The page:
War on Iraq

Angry Farmers Sabotage Chinese Oil Equipment in Southern Iraq

It is the second incident in less than a week involving the Ahdab oil field which the China National Petroleum Corporation is developing.

Angry Iraqi farmers have grounded Chinese oil activities in southern Iraq to a halt, sources and residents said.

They said the farmers destroyed cables and pipelines the Chinese have extended over their farms.

It is the second incident in less than a week involving the Ahdab oil field which the China National Petroleum Corporation is developing.

Last week unidentified gunmen destroyed a power station feeding the field but an Oil Ministry source said the damage did not lead to a halt in Chinese activities.

The damage the gunmen caused "did not halt the seismic and exploration work by the Chinese," said Assem Jihad, the ministry's spokesman.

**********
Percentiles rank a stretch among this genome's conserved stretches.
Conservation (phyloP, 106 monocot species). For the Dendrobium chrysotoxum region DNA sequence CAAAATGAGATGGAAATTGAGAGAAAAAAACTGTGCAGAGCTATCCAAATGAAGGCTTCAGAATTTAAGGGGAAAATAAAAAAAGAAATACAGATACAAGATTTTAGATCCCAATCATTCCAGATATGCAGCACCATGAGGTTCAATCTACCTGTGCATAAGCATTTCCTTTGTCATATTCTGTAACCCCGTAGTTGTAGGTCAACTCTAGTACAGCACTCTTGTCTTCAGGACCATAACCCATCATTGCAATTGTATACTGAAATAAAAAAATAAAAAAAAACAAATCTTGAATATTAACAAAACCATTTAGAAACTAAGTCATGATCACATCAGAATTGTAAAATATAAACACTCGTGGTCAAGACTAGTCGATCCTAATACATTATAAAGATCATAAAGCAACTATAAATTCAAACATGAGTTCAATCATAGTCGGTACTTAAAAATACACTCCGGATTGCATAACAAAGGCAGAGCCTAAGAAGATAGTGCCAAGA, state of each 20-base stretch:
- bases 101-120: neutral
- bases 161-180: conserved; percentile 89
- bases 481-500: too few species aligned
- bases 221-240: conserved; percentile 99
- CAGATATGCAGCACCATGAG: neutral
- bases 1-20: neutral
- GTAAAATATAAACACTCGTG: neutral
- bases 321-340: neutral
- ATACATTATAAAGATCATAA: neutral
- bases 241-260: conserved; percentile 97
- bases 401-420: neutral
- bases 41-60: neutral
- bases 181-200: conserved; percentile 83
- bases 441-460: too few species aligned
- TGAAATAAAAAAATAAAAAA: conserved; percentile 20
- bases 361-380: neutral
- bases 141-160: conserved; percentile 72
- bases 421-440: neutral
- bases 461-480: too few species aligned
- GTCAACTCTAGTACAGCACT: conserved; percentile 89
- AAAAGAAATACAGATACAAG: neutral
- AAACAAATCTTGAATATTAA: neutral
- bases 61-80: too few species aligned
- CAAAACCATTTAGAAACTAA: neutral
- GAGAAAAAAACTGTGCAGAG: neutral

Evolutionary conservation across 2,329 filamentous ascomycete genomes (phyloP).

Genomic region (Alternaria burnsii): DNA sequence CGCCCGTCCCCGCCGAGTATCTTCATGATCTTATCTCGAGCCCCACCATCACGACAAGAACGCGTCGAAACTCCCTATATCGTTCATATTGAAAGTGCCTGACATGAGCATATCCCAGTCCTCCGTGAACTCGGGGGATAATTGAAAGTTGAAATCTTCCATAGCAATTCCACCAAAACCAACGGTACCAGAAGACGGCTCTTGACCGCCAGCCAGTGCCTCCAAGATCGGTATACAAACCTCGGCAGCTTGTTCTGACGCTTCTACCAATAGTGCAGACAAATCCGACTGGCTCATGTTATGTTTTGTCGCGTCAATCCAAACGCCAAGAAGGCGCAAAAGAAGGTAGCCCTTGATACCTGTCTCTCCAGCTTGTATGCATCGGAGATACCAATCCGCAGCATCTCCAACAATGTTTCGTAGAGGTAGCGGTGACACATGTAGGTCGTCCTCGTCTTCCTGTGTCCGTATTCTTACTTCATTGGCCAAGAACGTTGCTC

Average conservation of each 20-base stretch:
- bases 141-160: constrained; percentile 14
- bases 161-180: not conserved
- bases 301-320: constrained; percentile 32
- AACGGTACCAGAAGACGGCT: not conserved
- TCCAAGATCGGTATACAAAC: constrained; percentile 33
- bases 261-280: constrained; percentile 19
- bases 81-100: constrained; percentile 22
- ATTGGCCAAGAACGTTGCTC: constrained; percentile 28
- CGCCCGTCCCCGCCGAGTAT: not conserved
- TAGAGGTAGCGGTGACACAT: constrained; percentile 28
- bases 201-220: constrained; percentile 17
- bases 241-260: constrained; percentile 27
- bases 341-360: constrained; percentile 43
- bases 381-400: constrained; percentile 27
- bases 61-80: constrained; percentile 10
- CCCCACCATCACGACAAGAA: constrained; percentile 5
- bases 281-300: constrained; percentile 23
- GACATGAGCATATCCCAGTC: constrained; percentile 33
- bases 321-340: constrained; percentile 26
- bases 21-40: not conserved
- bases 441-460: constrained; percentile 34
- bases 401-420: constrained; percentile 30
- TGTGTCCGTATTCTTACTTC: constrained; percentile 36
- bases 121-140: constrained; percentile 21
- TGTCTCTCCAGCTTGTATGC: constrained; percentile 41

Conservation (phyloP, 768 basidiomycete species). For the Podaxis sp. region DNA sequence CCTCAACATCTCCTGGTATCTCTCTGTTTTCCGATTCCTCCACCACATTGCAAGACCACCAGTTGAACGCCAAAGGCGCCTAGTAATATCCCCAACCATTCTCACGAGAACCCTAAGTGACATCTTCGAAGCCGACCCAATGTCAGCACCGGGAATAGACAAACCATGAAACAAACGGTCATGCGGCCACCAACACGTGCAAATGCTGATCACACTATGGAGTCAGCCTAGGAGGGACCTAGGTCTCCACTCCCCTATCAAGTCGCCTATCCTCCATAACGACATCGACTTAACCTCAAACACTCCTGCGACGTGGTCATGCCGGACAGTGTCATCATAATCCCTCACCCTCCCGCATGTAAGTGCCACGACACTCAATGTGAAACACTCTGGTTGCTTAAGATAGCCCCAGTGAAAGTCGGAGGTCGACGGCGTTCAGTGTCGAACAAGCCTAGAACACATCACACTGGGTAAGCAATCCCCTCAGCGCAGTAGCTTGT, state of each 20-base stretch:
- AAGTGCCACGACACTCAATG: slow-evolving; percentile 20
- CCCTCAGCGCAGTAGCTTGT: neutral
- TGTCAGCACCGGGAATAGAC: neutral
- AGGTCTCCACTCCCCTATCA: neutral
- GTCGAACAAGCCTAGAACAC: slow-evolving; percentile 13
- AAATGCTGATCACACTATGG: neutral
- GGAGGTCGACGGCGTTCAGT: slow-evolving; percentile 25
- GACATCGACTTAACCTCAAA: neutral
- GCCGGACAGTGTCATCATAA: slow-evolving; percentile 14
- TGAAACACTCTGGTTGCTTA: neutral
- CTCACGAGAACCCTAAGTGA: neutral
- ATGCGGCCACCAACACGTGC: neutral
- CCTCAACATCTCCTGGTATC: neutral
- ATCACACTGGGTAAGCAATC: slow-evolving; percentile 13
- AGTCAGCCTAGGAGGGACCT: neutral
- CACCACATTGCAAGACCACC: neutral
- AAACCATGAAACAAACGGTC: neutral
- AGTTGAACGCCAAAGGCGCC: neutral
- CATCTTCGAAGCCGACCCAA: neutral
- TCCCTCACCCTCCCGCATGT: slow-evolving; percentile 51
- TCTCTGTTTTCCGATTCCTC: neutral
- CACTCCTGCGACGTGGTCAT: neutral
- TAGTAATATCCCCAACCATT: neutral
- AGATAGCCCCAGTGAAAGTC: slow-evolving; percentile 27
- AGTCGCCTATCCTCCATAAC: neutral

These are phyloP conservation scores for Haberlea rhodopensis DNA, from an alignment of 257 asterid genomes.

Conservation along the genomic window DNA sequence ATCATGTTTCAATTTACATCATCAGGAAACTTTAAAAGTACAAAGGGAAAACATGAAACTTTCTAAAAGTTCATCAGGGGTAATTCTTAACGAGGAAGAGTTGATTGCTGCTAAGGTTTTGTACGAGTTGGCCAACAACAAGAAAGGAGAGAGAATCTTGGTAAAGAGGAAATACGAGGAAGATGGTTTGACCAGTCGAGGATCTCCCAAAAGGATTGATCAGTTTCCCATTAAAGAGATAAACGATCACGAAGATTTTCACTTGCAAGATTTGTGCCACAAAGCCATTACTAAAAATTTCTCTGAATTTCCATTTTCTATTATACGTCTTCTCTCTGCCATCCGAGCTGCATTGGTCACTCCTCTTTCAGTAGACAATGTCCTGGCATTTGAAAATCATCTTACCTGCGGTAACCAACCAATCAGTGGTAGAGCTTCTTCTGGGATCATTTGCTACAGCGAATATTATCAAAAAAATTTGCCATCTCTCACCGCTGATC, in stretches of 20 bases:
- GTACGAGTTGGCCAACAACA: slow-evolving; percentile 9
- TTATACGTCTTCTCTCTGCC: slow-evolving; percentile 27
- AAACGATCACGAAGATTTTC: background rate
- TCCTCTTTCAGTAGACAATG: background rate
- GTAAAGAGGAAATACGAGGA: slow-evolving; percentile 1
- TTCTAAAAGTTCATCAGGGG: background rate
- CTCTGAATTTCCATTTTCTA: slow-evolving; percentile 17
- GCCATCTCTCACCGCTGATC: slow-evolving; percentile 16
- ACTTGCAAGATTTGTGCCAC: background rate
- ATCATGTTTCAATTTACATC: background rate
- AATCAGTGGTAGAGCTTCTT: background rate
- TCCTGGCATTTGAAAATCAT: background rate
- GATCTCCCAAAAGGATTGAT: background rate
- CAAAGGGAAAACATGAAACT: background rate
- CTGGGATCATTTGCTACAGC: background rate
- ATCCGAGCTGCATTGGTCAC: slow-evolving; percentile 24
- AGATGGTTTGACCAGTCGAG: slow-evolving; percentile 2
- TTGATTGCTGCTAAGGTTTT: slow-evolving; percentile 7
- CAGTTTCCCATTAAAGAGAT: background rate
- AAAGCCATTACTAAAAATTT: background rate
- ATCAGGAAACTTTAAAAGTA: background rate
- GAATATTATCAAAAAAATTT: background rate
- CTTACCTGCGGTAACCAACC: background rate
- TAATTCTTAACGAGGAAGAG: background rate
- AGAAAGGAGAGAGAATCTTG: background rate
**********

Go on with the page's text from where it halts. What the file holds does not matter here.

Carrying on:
But the farmers' revolt has practically prevented the Chinese from working as without these cables and pipelines the field's development would be impossible.

The farmers fear the government will confiscate their farms. "The Chinese have entered our land without permission and extended their cables. The work has destroyed our farms," one farmer, refusing to be named, said.

Jihad said the damage to the farms was minimal and "and cannot be used as an excuses for sabotage.

"There are hidden hands pushing the farmers to commit acts of sabotage. They want to stop the oil project on behalf of a foreign state," he said.

Jihad admitted that conditions for the Chinese were not so good.

"The company has moved its position to an uninhabited site. Such moves have detrimental impact on the sensitive equipment the company is dealing with," he said.

Jihad said all the area needed for the development of Ahdab belonged to the state and the farmers had illegally moved there.

But the farmers say they will prevent any such activities on their land until they are handsomely compensated.

Jihad said the government has intensified security in the area where the Chinese are working.